In an iconic scene in Terminator 2, the T-1000 is peppered with holes from shotgun blasts only to quickly heal himself much to the dismay of our heroes. Now, what once seemed like science fiction decades ago could soon be a reality.
Researchers from Carnegie Mellon University have created a material that can spontaneously heal itself after extreme mechanical damage while maintaining an electrical current.
The material is made up of liquid metal droplets suspended in a soft rubber. Once damaged, the droplets rupture and form new connections with nearby droplets. The result is rerouted electrical signals without interruption.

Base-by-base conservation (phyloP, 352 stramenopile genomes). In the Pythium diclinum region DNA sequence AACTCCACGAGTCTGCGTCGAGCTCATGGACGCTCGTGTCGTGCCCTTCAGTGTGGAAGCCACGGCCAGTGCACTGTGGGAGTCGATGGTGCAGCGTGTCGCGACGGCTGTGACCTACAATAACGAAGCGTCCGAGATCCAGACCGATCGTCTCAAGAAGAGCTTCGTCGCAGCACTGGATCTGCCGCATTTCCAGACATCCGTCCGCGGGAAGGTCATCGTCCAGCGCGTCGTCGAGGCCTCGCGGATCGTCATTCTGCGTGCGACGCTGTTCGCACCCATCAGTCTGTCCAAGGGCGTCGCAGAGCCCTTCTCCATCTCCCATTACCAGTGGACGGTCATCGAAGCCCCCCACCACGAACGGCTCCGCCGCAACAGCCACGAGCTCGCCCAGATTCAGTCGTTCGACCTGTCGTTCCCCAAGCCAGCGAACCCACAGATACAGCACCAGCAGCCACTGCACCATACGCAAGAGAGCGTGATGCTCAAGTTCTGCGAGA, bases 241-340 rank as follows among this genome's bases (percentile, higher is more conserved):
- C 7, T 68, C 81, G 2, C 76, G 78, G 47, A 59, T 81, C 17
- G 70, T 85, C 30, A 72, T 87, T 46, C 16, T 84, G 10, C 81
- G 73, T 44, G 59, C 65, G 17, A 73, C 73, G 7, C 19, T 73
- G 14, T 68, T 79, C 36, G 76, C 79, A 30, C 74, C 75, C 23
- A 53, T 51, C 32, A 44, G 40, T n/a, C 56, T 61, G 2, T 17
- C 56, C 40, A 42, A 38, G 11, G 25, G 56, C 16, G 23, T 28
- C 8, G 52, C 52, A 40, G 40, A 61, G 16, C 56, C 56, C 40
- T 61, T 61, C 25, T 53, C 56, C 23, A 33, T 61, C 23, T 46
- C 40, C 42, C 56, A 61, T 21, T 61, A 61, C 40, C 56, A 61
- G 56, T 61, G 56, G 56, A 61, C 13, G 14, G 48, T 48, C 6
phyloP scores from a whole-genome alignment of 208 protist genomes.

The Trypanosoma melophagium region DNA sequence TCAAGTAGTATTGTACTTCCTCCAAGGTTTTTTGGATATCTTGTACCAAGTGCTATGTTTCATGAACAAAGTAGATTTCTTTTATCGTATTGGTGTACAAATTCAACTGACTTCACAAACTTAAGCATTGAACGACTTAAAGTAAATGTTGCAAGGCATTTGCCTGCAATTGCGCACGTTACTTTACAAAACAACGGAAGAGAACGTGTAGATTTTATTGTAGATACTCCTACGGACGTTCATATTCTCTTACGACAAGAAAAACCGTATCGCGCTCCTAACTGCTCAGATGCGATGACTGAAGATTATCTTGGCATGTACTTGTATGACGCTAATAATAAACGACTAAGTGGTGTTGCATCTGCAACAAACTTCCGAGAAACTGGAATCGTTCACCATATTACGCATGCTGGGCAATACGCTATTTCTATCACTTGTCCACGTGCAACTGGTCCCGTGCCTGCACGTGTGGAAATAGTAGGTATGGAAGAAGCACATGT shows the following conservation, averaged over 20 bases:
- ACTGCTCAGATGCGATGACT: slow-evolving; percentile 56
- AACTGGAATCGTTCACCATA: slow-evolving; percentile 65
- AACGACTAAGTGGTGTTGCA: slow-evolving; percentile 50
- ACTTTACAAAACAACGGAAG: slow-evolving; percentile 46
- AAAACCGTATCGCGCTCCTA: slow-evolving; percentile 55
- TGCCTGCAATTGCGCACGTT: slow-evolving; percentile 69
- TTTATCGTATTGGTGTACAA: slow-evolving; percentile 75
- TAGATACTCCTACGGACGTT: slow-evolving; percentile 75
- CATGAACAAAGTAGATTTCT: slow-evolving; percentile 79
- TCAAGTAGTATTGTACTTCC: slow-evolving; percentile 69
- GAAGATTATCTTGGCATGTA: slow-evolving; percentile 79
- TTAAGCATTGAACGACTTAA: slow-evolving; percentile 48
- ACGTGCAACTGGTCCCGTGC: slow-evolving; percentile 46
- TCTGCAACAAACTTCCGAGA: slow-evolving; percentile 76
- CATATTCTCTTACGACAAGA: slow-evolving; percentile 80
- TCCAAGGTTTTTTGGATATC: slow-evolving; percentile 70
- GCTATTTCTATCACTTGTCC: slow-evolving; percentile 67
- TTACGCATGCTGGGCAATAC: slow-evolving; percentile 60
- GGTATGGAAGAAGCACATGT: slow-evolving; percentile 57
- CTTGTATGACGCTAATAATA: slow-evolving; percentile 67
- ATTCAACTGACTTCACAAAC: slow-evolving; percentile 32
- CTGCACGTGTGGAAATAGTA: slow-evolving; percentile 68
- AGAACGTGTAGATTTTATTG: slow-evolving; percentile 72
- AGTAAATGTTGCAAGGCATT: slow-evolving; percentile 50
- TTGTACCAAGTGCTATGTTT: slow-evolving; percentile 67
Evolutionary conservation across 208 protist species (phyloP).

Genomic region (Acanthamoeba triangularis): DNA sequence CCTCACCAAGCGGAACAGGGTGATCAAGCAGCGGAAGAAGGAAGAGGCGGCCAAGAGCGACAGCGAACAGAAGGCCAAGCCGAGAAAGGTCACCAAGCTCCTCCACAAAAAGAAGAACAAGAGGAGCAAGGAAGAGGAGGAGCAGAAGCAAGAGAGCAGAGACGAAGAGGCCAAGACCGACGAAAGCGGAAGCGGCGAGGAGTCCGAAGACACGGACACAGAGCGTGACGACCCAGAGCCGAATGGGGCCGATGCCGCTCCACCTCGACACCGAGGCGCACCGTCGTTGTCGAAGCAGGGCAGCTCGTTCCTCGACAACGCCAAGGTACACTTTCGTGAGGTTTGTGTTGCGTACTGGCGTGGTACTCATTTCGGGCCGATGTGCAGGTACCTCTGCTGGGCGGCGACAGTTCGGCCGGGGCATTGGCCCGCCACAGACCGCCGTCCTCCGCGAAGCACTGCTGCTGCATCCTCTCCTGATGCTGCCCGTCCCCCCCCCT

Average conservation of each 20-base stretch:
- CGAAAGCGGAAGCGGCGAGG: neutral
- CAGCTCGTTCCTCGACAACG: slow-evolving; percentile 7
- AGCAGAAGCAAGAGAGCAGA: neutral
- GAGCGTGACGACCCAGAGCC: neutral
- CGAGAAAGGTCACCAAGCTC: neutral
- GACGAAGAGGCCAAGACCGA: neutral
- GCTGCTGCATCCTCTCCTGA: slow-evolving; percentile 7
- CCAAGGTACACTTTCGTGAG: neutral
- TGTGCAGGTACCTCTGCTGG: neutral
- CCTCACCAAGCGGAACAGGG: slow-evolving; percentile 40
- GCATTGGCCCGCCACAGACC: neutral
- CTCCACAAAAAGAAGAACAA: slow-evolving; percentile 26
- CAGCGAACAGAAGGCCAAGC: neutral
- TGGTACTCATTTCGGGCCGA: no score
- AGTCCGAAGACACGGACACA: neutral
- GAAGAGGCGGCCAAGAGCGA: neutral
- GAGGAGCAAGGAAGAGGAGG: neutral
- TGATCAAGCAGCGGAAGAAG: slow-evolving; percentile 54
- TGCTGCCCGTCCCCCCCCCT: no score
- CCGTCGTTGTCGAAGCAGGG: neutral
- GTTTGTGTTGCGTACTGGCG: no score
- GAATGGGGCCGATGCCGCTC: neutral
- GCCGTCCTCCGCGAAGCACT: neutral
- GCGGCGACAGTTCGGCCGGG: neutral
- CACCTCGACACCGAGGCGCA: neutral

Researchers put their discovery to the test by severing, puncturing and otherwise damaging the material all the while the electrical current continued to flow to the clock on the other end, without interruption.
Researchers say the new material could be used in a variety of applications from bio-inspired robots to human-machine interactions to wearable computing. It could also be used in power and data transmission.